The Student News Site of Elkhart High School

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The Student News Site of Elkhart High School

The PENNANT Online

The Student News Site of Elkhart High School

The PENNANT Online

The Problem With Food Waste In America: Wasting Precious Food And Precious Resources.

The Problem With Food Waste In America: Wasting Precious Food And Precious Resources.

Food waste in America is a major problem. 

There are many detrimental ways in which Americans contribute to food waste: Some people simply don’t save their extra food scraps, some overbuy and overestimate their food needs, and some may misinterpret the expiration date of their products–not to mention all the waste in the commercial restaurant industry.

Nevertheless, one point is for sure: Millions of tons of perfectly consumable food is wasted every year.  

McKenzie Hager, a senior at Elkhart High School, explains: “Per day, I would say that my family wastes around 3 pounds of food,  just because we do have food that spoils. We do try to eat it before that happens, but sometimes our leftovers will go bad or get too old to eat.”

In comparison, Ashley Ochoa, a freshman studying sustainability at Indiana University Bloomington, estimates that her family of seven wastes about “300 pounds” of food annually.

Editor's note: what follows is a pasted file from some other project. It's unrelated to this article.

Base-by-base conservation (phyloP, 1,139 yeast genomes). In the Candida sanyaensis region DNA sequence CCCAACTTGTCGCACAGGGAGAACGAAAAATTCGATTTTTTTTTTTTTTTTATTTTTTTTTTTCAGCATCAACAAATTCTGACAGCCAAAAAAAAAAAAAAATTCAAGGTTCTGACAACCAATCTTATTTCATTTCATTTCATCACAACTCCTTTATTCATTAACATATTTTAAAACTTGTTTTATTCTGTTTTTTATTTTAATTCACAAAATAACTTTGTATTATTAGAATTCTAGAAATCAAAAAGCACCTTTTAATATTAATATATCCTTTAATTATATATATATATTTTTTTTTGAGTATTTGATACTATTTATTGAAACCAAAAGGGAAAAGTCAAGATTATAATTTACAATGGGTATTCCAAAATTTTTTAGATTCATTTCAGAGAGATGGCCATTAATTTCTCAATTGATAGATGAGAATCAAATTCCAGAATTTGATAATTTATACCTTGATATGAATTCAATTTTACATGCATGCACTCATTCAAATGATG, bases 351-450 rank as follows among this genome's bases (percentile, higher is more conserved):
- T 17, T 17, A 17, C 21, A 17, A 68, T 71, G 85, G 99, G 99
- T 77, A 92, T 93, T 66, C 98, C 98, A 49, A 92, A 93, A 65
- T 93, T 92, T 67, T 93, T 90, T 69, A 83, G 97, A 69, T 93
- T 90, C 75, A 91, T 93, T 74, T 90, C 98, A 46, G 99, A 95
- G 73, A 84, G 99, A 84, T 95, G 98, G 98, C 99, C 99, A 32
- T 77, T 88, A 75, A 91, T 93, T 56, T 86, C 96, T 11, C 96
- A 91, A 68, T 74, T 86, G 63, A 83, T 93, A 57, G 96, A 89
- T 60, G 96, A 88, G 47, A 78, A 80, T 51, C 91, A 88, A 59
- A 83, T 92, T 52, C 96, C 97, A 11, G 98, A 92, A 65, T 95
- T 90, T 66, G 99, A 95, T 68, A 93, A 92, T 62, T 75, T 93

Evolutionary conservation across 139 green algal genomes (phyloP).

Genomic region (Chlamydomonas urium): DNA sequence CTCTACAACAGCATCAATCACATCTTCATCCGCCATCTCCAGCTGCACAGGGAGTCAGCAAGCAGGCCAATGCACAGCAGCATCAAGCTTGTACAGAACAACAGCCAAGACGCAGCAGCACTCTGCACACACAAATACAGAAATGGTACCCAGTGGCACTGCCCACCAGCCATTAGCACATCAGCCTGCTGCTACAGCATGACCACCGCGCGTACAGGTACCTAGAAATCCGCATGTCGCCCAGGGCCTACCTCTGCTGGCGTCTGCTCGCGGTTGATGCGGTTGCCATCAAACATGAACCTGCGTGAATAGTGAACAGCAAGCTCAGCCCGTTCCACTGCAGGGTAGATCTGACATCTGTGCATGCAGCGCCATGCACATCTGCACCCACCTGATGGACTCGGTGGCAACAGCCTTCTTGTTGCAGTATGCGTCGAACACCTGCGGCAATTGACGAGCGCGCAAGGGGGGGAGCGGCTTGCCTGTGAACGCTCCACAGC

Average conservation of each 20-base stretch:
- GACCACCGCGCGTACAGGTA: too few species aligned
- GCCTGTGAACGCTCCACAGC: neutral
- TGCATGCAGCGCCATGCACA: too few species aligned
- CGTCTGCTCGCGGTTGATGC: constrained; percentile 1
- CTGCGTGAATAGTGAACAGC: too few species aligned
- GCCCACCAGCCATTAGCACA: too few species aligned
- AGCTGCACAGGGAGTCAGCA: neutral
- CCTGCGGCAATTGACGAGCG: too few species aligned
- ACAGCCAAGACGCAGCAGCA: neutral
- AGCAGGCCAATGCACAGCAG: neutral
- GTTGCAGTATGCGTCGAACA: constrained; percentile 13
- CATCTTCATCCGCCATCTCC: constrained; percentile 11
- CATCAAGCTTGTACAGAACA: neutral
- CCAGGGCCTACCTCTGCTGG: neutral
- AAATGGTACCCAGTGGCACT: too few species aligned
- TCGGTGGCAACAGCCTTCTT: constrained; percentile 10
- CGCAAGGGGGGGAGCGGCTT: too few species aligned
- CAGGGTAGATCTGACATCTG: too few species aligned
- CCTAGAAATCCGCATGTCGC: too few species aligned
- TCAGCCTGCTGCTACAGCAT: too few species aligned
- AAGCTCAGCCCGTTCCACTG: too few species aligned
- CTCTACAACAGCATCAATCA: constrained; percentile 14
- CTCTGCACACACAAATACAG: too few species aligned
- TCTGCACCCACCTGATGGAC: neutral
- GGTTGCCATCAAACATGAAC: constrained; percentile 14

These numbers may seem inaccurate, but they make much sense after a bit of research.

Professors at Pennsylvania State University conducted a study using data from 4,000 households across the U.S. to gain a more accurate measure of how much food is wasted. One of the professors remarks, “‘More than two-thirds of households in our study have food waste estimates of between 20% and 50%. However, even the least wasteful household wastes 8.7% of the food it acquires.’” 

Furthermore, the Federal Drug Administration states, “In the United States, food waste is estimated at between 30–40 percent of the food supply…Food is the single largest category of material placed in municipal landfills.” 

Learning this, it is evident that the U.S. has a serious problem—especially considering that, on top of the waste, it was estimated that in 2022 around 17 million U.S. households struggle with food insecurity. Furthermore, food production takes vital energy and water usage, so when perfectly good food gets thrown away, those resources go to waste, as well. 

Ochoa remarks, “At I.U., I’ve learned that the process of making, handling, and transporting food all creates and expels carbon emissions into the atmosphere.” 

As Ochoa mentions, food waste contributes to global warming because it exacerbates the amount of greenhouse gas emissions in the atmosphere. Food production, storage, and transportation all create carbon emissions. Additionally, when food piles up in landfills, a powerful greenhouse gas called methane is produced as the organic matter decays. 

Moreover, the U.S. Department of Agriculture states, “The EPA estimated that each year, U.S. food loss and waste embodies 170 million metric tons of carbon dioxide equivalent (million MTCO2e) GHG emissions (excluding landfill emissions)–equal to the annual CO2 emissions of 42 coal-fired power plants. This estimate does not include the significant methane emissions from food waste rotting in landfills.”